Environment: Worst pollution for three years - but nothing is done

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The Independent Online
Britain has just had its worst smog in three years, with pollution levels in our major cities equal to those which triggered an emergency crackdown on traffic in Paris last month. Yet, says our Environment Correspondent Nicholas Schoon, over here the Government alerted no one and took no action.

The authorities in Paris ordered half of all private cars off the road and made public transport free when levels of nitrogen dioxide reached a critical point five weeks ago. When these same levels were reached in London last Friday and Tuesday, no one noticed and nothing happened. British environmental groups fumed at what they saw as outrageous government complacency.

The cause of the smog was pollution - road traffic was the most important source - combined with freezing temperatures and very still air conditions lasting for several days. Dirty air was effectively trapped, while pollutants accumulated in it. Bonfires have added to the smog, especially boosting levels of particulates - microscopic specks which can be drawn deep into the lungs and are thought to be among the most dangerous components of air pollution.

But the highest levels of nitrogen dioxide, the key smog indicator, were reached on Friday before the Bonfire Night celebrations got under way. At three London monitoring stations, in Camden, Wandsworth and Southwark, they went well above 200 parts per billion - the situation which triggered the drastic action in Paris.

Similar or even higher levels were hit in Manchester, Glasgow, Edinburgh, Cardiff, Birmingham, Newcastle, Bristol, Manchester, and Newcastle. It was the worst smog since December 1994. For many hours, millions of people were exposed to pollution levels well into the Government's ``poor'' band, and above the health standard set by its panel of expert advisors.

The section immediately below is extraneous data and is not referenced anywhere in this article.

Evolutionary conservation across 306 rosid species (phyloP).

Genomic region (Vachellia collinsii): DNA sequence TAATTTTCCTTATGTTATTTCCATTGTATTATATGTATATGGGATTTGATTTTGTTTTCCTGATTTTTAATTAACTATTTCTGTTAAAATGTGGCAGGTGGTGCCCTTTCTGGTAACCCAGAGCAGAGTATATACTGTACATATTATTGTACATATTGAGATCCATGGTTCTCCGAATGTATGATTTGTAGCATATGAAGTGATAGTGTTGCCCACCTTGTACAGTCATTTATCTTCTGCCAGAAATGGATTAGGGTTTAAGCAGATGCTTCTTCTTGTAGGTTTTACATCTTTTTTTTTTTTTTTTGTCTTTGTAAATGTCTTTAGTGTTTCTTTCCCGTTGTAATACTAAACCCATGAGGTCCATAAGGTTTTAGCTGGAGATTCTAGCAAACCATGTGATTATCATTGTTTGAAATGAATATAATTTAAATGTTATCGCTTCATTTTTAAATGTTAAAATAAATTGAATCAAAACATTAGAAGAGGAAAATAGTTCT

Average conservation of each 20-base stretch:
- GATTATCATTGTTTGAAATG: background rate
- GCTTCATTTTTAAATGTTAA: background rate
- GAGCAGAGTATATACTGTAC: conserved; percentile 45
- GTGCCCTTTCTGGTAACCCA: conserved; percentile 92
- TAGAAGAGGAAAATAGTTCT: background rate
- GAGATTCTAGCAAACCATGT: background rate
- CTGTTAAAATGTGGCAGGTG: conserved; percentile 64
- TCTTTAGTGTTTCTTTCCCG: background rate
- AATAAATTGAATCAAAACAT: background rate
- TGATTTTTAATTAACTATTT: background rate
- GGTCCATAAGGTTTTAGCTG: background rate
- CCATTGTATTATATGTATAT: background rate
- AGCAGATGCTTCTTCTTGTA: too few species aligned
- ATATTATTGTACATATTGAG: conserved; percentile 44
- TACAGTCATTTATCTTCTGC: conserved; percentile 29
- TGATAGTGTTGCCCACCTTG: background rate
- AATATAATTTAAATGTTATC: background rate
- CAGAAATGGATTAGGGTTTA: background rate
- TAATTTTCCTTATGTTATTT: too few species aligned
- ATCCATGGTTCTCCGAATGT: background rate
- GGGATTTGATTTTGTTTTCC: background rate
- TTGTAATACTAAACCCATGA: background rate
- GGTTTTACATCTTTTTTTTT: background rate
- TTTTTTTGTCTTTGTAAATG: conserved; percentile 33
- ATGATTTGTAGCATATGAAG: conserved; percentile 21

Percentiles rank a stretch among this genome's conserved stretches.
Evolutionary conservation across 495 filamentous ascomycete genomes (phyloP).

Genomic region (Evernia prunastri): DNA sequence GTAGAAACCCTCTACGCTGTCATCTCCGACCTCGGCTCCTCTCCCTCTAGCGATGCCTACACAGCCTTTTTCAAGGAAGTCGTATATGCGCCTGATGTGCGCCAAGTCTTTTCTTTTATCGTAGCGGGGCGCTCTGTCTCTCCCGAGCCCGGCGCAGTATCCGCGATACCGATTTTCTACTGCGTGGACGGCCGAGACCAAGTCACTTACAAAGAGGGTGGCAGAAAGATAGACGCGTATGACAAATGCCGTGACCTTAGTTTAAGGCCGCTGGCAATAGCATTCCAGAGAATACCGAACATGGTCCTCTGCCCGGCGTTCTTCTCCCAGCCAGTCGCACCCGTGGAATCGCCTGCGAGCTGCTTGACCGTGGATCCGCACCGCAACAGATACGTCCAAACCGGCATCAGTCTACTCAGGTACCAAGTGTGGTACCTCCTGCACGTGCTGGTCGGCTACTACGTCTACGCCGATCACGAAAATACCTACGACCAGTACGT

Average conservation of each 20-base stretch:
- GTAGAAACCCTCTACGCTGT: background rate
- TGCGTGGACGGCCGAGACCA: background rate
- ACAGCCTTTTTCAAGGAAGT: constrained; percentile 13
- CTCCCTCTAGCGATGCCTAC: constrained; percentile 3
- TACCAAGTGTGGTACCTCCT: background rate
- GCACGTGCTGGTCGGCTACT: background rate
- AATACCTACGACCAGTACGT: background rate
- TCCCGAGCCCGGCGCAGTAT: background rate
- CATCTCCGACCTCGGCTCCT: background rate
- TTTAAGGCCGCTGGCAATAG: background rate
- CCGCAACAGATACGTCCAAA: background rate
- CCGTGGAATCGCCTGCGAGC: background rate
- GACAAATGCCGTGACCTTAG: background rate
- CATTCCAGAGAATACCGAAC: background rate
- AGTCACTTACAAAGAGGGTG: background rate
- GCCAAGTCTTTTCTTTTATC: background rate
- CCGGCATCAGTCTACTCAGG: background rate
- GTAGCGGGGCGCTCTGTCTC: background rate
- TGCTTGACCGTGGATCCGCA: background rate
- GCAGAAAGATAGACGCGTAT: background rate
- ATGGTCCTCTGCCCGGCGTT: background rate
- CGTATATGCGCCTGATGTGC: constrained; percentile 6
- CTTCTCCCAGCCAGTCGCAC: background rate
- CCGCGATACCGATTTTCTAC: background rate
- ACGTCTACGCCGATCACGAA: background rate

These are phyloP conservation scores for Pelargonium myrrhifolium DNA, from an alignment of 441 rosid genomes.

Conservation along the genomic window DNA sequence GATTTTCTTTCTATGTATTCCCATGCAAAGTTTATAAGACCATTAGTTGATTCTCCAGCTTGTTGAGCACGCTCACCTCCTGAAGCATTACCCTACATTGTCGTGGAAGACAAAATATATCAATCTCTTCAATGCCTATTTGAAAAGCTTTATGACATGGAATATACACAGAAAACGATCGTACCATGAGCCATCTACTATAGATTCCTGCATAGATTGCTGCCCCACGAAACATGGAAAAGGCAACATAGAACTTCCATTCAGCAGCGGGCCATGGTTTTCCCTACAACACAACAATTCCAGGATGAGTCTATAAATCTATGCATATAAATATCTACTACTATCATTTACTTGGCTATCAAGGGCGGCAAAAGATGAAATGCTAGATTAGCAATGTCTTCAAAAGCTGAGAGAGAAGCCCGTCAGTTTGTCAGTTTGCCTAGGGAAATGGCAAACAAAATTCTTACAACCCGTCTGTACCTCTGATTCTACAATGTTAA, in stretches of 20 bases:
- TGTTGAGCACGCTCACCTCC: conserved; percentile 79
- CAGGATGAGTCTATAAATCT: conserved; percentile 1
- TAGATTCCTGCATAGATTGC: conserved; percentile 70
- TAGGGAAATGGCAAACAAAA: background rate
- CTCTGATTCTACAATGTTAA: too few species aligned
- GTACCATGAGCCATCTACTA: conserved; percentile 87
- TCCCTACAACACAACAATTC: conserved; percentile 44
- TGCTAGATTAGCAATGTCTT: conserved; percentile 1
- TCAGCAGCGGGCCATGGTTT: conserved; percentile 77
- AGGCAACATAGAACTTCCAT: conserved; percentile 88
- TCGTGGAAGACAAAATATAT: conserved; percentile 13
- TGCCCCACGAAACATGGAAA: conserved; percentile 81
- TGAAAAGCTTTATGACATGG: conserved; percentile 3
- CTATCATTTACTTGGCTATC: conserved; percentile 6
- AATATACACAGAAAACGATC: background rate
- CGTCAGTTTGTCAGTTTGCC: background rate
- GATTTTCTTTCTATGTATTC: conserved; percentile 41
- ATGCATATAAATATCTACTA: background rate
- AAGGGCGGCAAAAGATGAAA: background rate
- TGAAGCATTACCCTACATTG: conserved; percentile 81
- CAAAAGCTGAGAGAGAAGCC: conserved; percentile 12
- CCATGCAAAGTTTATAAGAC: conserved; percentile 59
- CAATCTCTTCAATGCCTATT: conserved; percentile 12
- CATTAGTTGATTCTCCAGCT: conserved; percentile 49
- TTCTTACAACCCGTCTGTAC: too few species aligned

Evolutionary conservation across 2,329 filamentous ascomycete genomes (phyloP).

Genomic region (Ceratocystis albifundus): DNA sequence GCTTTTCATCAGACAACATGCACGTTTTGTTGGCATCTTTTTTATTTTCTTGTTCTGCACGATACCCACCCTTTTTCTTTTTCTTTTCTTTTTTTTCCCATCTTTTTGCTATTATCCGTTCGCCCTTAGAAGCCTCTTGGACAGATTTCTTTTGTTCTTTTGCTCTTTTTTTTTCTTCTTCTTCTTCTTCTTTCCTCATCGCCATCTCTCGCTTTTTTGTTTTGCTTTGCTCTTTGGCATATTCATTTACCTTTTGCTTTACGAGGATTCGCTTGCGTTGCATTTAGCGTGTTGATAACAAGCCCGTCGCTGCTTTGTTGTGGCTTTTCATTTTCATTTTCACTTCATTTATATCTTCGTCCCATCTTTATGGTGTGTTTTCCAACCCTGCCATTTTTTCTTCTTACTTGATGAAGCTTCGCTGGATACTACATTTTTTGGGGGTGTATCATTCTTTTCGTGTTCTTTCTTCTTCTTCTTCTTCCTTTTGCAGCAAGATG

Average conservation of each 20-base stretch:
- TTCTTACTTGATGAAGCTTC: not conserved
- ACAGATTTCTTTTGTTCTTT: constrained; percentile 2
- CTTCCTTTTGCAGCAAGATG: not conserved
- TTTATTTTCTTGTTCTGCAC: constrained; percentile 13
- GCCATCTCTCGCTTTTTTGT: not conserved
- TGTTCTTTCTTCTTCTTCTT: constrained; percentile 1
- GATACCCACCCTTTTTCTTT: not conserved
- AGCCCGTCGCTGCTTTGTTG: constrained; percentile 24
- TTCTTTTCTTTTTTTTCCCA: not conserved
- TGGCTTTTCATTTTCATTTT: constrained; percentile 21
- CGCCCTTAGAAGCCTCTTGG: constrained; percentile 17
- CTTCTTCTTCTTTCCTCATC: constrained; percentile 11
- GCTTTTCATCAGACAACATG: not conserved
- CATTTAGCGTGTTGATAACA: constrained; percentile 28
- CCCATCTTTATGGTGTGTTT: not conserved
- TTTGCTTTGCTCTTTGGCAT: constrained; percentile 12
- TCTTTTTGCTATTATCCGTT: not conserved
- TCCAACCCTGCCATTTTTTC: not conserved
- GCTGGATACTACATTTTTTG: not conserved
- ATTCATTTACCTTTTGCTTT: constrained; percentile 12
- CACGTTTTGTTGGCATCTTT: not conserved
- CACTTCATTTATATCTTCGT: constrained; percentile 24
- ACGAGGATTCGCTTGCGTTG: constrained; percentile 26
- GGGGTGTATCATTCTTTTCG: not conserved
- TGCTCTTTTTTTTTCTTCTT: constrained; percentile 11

Last night, a spokeswoman for the Department of the Environment, Transport and the Regions said: ``We didn't do anything extra than that we would normally do.'' The routine dissemination of data and forecasts for air quality continued on Ceefax, Teletext and a telephone helpline.

Mary Stevens, of the National Society for Clean Air, said: ``No action was taken, no one was notified. This shows that pollution remains a big problem, and the Government should not be dragging its feet.''

Roger Higman, transport campaigner with Friends of the Earth, said: ``It's outrageous that air pollution can get so bad and the Government not give out an alert.''

In theory, councils have emergency powers to shut major roads when pollution reaches health-threatening levels. They have never been used. The Government is implementing an air quality strategy devised by its Tory predecessors. But the British approach is to try to ensure pollutants never hit levels high enough to require drastic action to get cars off the road. It is an approach now brought into question.

The smog has now passed with the change in the weather. It came to light as latest Government figures, released yesterday, showed traffic levels in July to September 4 per cent higher than for the same time last year. Meanwhile, new research suggests just 20 per cent of Britain's drivers are responsible for half the miles driven and half the pollution generated by cars.

The study, conducted by Oxford University's Environmental Change Unit in two Oxfordshire villages, found such drivers are predominantly male, in high-paid employment, and mostly driving company cars. In all, the 14 per cent of respondents with company cars were responsible for 36 per cent of carbon dioxide emissions.

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